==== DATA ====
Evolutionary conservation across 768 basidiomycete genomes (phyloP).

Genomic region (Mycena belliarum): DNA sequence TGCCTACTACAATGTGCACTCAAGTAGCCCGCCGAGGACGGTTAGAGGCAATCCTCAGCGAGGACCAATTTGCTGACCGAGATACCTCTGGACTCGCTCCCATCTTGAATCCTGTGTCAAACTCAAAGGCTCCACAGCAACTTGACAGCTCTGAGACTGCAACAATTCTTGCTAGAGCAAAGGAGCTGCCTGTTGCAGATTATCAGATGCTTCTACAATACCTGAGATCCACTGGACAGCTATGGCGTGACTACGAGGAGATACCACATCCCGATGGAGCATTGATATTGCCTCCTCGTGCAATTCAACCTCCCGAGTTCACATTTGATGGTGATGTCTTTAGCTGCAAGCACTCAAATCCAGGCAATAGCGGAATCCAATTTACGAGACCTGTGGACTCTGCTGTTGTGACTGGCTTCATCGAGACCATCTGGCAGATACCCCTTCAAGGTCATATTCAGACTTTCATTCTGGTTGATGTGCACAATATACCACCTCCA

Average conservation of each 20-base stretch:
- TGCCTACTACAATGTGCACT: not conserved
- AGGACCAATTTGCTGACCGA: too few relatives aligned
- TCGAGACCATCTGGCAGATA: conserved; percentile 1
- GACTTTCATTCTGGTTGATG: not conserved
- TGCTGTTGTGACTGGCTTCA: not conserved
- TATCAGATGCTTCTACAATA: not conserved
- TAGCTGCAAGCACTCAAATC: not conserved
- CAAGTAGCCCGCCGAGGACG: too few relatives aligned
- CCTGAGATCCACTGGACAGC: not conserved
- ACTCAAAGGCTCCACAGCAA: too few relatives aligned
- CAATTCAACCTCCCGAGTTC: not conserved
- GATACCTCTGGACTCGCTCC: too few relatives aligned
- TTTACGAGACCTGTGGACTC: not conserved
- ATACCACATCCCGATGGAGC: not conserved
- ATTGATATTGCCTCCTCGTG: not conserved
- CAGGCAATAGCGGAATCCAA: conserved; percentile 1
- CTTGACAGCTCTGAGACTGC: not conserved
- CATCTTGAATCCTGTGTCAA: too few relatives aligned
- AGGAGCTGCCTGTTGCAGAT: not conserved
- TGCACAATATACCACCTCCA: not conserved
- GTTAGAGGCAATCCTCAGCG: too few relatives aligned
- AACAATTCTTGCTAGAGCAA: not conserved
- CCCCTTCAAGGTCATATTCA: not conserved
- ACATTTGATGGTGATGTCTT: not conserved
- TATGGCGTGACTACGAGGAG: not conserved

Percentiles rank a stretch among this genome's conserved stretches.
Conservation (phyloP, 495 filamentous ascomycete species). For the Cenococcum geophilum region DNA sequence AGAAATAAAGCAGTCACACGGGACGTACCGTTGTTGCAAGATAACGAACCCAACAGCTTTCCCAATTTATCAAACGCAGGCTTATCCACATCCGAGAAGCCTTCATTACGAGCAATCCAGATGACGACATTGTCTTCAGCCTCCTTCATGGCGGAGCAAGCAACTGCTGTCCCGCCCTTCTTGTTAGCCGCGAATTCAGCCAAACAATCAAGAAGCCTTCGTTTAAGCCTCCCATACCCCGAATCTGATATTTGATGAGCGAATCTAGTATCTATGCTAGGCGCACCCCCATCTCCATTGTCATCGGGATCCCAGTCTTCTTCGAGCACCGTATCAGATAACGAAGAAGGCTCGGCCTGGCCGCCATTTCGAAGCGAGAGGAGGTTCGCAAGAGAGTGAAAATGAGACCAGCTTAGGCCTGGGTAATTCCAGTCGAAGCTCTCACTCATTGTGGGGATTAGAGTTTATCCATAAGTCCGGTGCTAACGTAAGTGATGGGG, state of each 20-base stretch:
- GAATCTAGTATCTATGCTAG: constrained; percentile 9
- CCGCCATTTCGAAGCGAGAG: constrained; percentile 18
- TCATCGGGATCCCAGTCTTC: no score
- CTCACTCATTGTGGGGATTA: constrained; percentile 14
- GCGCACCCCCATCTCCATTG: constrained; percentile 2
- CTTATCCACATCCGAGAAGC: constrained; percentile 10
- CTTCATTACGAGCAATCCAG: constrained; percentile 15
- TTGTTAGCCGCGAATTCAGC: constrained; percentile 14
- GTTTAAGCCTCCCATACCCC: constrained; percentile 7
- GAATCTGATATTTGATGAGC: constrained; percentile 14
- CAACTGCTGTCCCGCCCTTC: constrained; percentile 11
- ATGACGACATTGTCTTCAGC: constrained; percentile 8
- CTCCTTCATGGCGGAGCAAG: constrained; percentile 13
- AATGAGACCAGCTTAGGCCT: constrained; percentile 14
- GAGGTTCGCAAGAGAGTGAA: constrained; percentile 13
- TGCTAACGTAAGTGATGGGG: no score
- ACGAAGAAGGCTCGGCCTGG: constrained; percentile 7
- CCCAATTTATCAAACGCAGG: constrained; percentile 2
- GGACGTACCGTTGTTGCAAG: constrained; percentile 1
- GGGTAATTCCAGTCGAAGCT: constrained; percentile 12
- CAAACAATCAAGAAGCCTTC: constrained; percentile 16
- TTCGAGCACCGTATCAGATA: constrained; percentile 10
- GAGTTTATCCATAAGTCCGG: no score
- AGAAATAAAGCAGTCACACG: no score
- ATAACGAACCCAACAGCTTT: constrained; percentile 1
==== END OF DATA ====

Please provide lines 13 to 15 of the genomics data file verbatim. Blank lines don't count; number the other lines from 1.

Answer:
- ACTCAAAGGCTCCACAGCAA: too few relatives aligned
- CAATTCAACCTCCCGAGTTC: not conserved
- GATACCTCTGGACTCGCTCC: too few relatives aligned